The Leicester Model of Interprofessional education: developing, delivering and learning from student voices for 10 years

National Center for Interprofessional Practice and Education's picture
Submitted by National Center... on Mar 14, 2014 - 11:15am CDT

There are few sustained interprofessional learning opportunities in practice which engage the whole cohort of health and social care students across a region, the Leicester Model of Interprofessional Education is such an example. Since 1995 the Leicester Model has evolved to enable health and social care students to learn about the complexities of delivering multi-agency care in a range of health and social care settings. The learning environment is situated at the front line of service delivery. The education model takes students through a cycle of learning and applies a problem-solving, experiential learning approach which promotes deep learning. Follow-up data indicates that deep learning is achieved. This paper describes the original setting and presents the evaluation outcomes of the Leicester Model's "Health in the Community" course, which is delivered in city-centre communities, where inequalities in health are greatest. It traces a ten-year trajectory of interprofessional student group evaluations which helped shape this learning experience. Year-on-year positive student outcomes indicate the potential of the model to motivate and prepare future professionals for team working. Its sustainability has been achieved through ensuring the integration of education research in the development process, engagement of practitioners who value the student contributions to team working, placing patients central to the learning experience and establishing working partnerships between Higher Education Institutions, local health and social care organizations and the voluntary sector.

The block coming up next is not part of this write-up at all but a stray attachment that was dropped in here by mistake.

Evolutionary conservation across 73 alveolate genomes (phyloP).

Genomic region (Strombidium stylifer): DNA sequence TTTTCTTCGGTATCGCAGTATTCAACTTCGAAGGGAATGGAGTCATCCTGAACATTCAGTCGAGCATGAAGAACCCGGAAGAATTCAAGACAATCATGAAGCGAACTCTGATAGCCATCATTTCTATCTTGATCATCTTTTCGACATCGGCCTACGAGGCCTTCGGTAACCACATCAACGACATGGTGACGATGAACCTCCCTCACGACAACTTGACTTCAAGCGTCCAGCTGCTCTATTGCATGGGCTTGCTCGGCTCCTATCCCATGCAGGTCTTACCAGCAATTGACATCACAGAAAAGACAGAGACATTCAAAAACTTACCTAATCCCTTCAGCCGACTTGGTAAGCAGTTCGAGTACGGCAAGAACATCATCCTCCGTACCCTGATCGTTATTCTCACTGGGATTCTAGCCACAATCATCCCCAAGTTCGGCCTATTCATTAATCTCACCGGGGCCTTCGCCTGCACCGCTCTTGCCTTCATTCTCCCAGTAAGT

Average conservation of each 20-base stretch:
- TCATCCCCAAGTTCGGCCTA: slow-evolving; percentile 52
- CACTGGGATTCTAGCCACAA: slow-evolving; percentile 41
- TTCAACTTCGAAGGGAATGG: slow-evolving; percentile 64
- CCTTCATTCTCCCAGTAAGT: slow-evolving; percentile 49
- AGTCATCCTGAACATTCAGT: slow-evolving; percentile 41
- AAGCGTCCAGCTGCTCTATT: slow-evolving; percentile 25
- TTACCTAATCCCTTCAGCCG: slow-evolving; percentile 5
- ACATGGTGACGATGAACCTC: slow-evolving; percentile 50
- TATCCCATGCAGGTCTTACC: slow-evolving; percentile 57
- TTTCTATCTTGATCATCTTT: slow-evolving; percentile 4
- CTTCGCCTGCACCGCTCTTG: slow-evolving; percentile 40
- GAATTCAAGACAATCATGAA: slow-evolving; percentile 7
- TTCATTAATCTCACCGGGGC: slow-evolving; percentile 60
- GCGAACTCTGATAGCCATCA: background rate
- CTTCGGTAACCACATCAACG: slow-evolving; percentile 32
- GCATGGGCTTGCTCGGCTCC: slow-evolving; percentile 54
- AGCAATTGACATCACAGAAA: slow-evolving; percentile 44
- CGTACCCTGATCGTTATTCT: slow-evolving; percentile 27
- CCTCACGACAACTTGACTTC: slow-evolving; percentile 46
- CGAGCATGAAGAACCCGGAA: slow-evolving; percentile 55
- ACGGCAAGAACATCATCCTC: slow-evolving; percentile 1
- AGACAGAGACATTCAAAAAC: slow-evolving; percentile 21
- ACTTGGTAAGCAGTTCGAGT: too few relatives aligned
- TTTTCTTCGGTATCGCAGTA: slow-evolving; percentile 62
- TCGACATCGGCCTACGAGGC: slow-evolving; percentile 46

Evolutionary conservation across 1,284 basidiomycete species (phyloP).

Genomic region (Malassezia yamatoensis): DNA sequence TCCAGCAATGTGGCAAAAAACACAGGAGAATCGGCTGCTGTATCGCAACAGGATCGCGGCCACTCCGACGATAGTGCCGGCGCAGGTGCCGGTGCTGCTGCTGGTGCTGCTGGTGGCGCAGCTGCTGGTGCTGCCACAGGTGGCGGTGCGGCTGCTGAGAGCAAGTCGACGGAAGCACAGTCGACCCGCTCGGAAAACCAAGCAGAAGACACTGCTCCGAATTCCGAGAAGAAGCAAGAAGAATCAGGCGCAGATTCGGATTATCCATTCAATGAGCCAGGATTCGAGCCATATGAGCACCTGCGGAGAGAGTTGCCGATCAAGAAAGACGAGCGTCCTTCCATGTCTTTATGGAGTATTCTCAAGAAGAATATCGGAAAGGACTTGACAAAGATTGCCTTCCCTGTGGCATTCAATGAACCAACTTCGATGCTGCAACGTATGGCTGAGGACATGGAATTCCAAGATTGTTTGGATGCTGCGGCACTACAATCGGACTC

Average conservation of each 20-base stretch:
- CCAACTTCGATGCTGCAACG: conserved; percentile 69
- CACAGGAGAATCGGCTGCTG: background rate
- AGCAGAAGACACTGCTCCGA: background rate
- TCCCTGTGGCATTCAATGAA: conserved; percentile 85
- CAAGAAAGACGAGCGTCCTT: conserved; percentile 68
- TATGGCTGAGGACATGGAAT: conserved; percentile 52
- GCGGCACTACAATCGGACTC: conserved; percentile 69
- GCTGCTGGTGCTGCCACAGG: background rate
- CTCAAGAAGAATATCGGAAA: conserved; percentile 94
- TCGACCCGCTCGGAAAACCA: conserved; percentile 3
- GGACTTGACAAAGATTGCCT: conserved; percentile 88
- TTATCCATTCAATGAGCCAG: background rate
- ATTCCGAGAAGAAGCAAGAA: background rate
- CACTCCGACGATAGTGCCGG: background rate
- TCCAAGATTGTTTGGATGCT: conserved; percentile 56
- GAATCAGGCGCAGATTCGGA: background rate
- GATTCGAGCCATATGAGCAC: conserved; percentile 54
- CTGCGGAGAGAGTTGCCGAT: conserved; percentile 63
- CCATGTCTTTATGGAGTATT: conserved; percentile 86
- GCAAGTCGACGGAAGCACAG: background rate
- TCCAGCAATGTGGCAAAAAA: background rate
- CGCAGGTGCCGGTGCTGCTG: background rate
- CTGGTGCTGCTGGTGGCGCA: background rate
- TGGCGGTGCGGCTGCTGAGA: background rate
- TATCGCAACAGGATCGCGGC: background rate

PubMed URL:

Anderson, Elizabeth S
Lennox, Angela
Journal Citation: 
Journal of Interprofessional Care. 23(6):557-73, 2009 Nov.